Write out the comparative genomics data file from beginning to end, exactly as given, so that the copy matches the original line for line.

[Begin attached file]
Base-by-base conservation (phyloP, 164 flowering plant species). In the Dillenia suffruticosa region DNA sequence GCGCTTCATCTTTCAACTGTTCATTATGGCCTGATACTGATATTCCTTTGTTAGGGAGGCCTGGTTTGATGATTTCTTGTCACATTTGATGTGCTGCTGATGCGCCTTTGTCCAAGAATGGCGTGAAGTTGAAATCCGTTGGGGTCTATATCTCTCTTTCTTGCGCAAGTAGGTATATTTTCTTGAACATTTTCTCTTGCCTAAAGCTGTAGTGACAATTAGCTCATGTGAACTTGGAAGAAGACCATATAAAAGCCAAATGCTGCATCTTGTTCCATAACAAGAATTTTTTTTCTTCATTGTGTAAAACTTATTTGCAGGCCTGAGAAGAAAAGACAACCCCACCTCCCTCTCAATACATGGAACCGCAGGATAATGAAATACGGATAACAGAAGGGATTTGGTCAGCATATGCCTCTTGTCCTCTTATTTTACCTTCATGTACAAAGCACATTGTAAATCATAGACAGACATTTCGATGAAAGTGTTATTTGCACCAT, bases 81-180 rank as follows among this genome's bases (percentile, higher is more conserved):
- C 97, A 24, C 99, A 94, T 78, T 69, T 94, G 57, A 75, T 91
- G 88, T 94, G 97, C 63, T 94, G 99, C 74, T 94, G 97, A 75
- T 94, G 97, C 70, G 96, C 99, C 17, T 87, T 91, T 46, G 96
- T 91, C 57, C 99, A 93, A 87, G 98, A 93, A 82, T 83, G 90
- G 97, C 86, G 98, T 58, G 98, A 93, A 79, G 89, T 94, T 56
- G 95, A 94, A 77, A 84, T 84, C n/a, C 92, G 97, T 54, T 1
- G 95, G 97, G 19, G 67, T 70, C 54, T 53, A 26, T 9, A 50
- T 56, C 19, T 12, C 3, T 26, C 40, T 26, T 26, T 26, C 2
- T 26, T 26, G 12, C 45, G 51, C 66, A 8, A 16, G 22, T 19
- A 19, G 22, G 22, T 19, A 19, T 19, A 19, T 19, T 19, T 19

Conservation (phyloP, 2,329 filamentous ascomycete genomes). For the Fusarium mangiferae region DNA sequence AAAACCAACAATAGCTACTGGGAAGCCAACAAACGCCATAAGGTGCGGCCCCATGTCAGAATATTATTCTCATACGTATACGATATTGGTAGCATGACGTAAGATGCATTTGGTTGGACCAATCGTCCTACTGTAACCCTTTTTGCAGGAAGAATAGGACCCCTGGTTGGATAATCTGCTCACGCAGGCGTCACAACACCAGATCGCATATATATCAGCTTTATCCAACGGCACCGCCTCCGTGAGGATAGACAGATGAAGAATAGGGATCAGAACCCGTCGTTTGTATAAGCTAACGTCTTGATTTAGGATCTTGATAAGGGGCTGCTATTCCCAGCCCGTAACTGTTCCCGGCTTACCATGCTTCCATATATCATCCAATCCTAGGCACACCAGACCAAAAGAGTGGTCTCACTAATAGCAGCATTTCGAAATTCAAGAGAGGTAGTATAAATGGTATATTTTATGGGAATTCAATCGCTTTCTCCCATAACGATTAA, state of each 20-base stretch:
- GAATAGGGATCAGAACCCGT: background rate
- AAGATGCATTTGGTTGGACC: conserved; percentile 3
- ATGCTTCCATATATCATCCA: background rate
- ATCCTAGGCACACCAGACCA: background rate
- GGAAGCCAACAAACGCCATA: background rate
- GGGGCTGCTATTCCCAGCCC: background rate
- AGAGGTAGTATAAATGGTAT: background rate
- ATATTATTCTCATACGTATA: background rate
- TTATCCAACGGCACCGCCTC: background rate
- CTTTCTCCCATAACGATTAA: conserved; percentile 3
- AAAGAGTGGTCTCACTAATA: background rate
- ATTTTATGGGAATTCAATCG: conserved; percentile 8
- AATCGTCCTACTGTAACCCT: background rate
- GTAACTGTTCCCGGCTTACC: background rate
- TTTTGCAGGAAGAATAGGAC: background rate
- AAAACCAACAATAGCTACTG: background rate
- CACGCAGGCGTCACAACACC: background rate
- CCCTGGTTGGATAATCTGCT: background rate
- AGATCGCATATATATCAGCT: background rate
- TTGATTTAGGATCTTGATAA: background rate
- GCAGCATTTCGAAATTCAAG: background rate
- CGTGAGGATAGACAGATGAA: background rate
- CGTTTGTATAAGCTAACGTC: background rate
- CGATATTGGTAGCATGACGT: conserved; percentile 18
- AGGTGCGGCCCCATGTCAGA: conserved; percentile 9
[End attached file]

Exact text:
Base-by-base conservation (phyloP, 164 flowering plant species). In the Dillenia suffruticosa region DNA sequence GCGCTTCATCTTTCAACTGTTCATTATGGCCTGATACTGATATTCCTTTGTTAGGGAGGCCTGGTTTGATGATTTCTTGTCACATTTGATGTGCTGCTGATGCGCCTTTGTCCAAGAATGGCGTGAAGTTGAAATCCGTTGGGGTCTATATCTCTCTTTCTTGCGCAAGTAGGTATATTTTCTTGAACATTTTCTCTTGCCTAAAGCTGTAGTGACAATTAGCTCATGTGAACTTGGAAGAAGACCATATAAAAGCCAAATGCTGCATCTTGTTCCATAACAAGAATTTTTTTTCTTCATTGTGTAAAACTTATTTGCAGGCCTGAGAAGAAAAGACAACCCCACCTCCCTCTCAATACATGGAACCGCAGGATAATGAAATACGGATAACAGAAGGGATTTGGTCAGCATATGCCTCTTGTCCTCTTATTTTACCTTCATGTACAAAGCACATTGTAAATCATAGACAGACATTTCGATGAAAGTGTTATTTGCACCAT, bases 81-180 rank as follows among this genome's bases (percentile, higher is more conserved):
- C 97, A 24, C 99, A 94, T 78, T 69, T 94, G 57, A 75, T 91
- G 88, T 94, G 97, C 63, T 94, G 99, C 74, T 94, G 97, A 75
- T 94, G 97, C 70, G 96, C 99, C 17, T 87, T 91, T 46, G 96
- T 91, C 57, C 99, A 93, A 87, G 98, A 93, A 82, T 83, G 90
- G 97, C 86, G 98, T 58, G 98, A 93, A 79, G 89, T 94, T 56
- G 95, A 94, A 77, A 84, T 84, C n/a, C 92, G 97, T 54, T 1
- G 95, G 97, G 19, G 67, T 70, C 54, T 53, A 26, T 9, A 50
- T 56, C 19, T 12, C 3, T 26, C 40, T 26, T 26, T 26, C 2
- T 26, T 26, G 12, C 45, G 51, C 66, A 8, A 16, G 22, T 19
- A 19, G 22, G 22, T 19, A 19, T 19, A 19, T 19, T 19, T 19

Conservation (phyloP, 2,329 filamentous ascomycete genomes). For the Fusarium mangiferae region DNA sequence AAAACCAACAATAGCTACTGGGAAGCCAACAAACGCCATAAGGTGCGGCCCCATGTCAGAATATTATTCTCATACGTATACGATATTGGTAGCATGACGTAAGATGCATTTGGTTGGACCAATCGTCCTACTGTAACCCTTTTTGCAGGAAGAATAGGACCCCTGGTTGGATAATCTGCTCACGCAGGCGTCACAACACCAGATCGCATATATATCAGCTTTATCCAACGGCACCGCCTCCGTGAGGATAGACAGATGAAGAATAGGGATCAGAACCCGTCGTTTGTATAAGCTAACGTCTTGATTTAGGATCTTGATAAGGGGCTGCTATTCCCAGCCCGTAACTGTTCCCGGCTTACCATGCTTCCATATATCATCCAATCCTAGGCACACCAGACCAAAAGAGTGGTCTCACTAATAGCAGCATTTCGAAATTCAAGAGAGGTAGTATAAATGGTATATTTTATGGGAATTCAATCGCTTTCTCCCATAACGATTAA, state of each 20-base stretch:
- GAATAGGGATCAGAACCCGT: background rate
- AAGATGCATTTGGTTGGACC: conserved; percentile 3
- ATGCTTCCATATATCATCCA: background rate
- ATCCTAGGCACACCAGACCA: background rate
- GGAAGCCAACAAACGCCATA: background rate
- GGGGCTGCTATTCCCAGCCC: background rate
- AGAGGTAGTATAAATGGTAT: background rate
- ATATTATTCTCATACGTATA: background rate
- TTATCCAACGGCACCGCCTC: background rate
- CTTTCTCCCATAACGATTAA: conserved; percentile 3
- AAAGAGTGGTCTCACTAATA: background rate
- ATTTTATGGGAATTCAATCG: conserved; percentile 8
- AATCGTCCTACTGTAACCCT: background rate
- GTAACTGTTCCCGGCTTACC: background rate
- TTTTGCAGGAAGAATAGGAC: background rate
- AAAACCAACAATAGCTACTG: background rate
- CACGCAGGCGTCACAACACC: background rate
- CCCTGGTTGGATAATCTGCT: background rate
- AGATCGCATATATATCAGCT: background rate
- TTGATTTAGGATCTTGATAA: background rate
- GCAGCATTTCGAAATTCAAG: background rate
- CGTGAGGATAGACAGATGAA: background rate
- CGTTTGTATAAGCTAACGTC: background rate
- CGATATTGGTAGCATGACGT: conserved; percentile 18
- AGGTGCGGCCCCATGTCAGA: conserved; percentile 9